Kidneys are essential to keeping the body healthy and free of harmful substances such as alcohol. They filter and rid the body of waste though the urine. The kidneys also maintain the proper balance of fluid and electrolytes.

For these reasons, it’s natural that when your kidneys have to work extra hard to rid the body of excess alcohol, you may experience pain. Frequent urination that goes along with this flushing of the system can lead to dehydration. This can interfere with the functioning of the kidneys and other organs. You may have symptoms such as kidney, flank, and back pain.

The areas around your kidneys may feel sore after you drink alcohol. This is the area at the back of your abdomen, under your ribcage on both sides of your spine. This pain may be felt as a sudden, sharp, stabbing pain or more of a dull ache. It may be mild or severe and can be felt on one or both sides of the body.

Kidney pain may be felt in the upper or lower back or between the buttocks and lower ribs. The pain may be felt immediately after consuming alcohol or after you’ve stopped drinking. Sometimes it gets worse at night.

Other symptoms include:

There are many causes of kidney pain. It’s important to understand the reason for your discomfort in case it’s a sign of something serious. Read on to learn more about these conditions and how to treat them.

Liver disease

Liver disease makes you susceptible to pain or discomfort after drinking alcohol. This is especially likely if your liver is impaired due to alcoholism. The disease can also affect blood flow to the kidneys and cause them to be less effective in filtering blood.

To treat liver disease, you may be advised to stop drinking alcohol, lose weight, and follow a nutritional diet. Some cases may require medications or surgery. A liver transplant may be necessary in cases of liver failure.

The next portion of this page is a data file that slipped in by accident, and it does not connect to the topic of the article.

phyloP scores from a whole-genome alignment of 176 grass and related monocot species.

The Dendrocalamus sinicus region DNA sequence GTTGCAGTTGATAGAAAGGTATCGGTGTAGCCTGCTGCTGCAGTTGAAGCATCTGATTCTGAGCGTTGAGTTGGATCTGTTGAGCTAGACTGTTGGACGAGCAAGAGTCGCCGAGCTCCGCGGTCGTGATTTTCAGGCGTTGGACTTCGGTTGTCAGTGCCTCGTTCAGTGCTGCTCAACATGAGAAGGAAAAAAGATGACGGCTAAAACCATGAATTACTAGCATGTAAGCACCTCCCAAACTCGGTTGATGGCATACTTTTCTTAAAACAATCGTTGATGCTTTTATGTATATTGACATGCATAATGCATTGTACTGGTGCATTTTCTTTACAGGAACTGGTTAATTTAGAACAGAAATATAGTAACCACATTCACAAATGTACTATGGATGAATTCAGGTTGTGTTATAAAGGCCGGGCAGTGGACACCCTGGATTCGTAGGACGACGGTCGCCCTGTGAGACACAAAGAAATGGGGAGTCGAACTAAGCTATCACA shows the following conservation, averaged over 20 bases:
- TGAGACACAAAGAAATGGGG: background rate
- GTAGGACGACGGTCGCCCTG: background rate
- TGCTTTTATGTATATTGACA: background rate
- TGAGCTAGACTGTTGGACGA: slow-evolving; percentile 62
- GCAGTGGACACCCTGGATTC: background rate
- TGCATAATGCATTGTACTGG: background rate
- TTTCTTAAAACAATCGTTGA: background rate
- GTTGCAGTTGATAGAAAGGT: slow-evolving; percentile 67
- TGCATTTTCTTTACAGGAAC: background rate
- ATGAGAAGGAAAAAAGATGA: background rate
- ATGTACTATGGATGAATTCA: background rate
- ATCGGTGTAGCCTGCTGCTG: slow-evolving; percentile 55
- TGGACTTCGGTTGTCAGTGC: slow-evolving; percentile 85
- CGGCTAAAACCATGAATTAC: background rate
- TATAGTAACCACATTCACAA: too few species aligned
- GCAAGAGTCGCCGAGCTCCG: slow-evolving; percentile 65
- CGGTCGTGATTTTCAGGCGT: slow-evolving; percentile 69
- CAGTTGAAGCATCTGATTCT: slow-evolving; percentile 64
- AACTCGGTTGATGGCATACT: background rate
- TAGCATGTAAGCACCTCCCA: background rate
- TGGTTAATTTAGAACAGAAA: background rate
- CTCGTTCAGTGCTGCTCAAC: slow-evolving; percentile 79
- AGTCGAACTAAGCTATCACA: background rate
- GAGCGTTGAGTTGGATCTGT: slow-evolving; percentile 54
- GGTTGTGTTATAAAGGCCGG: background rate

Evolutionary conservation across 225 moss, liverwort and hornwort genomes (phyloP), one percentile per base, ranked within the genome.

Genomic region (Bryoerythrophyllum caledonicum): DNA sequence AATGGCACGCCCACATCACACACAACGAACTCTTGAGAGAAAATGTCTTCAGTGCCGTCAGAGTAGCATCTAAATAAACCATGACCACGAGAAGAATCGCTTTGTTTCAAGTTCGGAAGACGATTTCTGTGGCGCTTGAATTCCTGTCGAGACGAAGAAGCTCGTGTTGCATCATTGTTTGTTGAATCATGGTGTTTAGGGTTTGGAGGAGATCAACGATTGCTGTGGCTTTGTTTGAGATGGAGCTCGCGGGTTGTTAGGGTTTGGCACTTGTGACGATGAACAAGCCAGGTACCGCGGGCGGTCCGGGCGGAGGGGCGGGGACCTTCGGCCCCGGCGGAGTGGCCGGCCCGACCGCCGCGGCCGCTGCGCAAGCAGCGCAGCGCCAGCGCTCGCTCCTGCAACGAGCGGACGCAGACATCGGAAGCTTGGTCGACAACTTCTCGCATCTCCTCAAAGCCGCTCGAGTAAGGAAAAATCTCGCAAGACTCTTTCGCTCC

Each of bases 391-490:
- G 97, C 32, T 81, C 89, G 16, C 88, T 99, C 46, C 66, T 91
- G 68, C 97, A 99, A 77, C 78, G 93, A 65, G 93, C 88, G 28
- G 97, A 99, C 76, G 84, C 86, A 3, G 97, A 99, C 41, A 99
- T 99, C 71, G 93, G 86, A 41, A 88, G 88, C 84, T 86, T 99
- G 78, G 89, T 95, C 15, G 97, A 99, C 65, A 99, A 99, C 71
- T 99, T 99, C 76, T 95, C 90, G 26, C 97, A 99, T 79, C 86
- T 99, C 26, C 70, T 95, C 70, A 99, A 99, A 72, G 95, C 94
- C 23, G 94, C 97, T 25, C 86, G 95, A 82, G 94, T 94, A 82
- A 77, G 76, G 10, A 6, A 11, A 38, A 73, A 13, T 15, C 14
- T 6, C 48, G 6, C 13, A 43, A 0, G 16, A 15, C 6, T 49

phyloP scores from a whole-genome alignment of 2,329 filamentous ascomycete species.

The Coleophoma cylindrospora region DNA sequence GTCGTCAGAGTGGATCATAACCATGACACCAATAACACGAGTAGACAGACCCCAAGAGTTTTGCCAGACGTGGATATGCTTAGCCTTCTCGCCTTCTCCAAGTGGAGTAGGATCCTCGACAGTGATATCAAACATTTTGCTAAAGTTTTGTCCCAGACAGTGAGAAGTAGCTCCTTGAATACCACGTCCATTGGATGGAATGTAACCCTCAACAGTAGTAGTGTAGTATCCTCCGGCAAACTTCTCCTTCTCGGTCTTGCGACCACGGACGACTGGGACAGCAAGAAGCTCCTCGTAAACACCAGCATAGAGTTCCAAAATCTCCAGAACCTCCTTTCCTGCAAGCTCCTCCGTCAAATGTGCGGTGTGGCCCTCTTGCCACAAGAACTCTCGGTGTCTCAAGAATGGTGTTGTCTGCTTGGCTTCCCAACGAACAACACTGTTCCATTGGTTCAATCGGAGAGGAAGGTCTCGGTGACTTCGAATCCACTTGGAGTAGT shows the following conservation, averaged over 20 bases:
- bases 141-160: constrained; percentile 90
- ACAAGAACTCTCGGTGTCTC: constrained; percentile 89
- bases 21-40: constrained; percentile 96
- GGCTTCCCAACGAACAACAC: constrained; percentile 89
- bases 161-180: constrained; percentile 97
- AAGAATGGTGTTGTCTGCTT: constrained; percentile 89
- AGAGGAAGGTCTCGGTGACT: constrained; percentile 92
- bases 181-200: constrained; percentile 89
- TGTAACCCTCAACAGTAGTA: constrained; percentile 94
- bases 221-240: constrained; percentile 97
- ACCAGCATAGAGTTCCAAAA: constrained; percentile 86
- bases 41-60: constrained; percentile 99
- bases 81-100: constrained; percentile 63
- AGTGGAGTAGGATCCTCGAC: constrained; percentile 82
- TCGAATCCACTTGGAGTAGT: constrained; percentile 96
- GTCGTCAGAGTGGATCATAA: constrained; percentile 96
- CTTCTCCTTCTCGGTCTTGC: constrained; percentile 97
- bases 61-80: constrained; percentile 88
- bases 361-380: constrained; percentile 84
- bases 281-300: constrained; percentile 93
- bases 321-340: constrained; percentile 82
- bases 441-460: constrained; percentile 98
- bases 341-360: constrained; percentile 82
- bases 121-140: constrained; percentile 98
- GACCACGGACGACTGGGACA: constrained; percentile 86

Kidney stones

Kidney stones may form due to alcohol-induced dehydration. Drinking alcohol if you already have kidney stones may cause them to move quickly. This can contribute to and increase kidney pain.

You may be able to treat small kidney stones by increasing your water intake, taking medication, or using home remedies.

Kidney infection

A kidney infection is a type of urinary tract infection (UTI) that starts in the urethra or bladder and moves to one or both kidneys. The symptoms and severity of a UTI may get worse after drinking alcohol.

Drink plenty of water and see a doctor right away. You can use heat or pain medicine to reduce discomfort. You’ll usually be prescribed antibiotics. Severe or recurring kidney infections may require hospitalization or surgery.

Dehydration

Alcohol has diuretic properties that cause you to urinate more. This leads to dehydration, especially when you drink alcohol in excess.

Alcohol affects the kidneys’ ability to keep the correct balance of water and electrolytes in the body. This leads to impaired function of the kidneys and increases the risk of developing kidney stones. Chronic dehydration puts you at greater risk for these adverse effects.

Treat dehydration by replacing lost fluids and electrolytes. You can have a sports drink that has electrolytes and a carbohydrate solution. Avoid sugary drinks.

In some cases, dehydration will require a visit to the doctor.

Ureteropelvic junction (UPJ) obstruction

If you have UPJ obstruction, you may have kidney pain after drinking alcohol. This condition impedes the proper functioning of the kidneys and bladder. Pain is sometimes felt in the side, lower back, or abdomen. Sometimes it travels to the groin. Drinking alcohol can intensify any pain.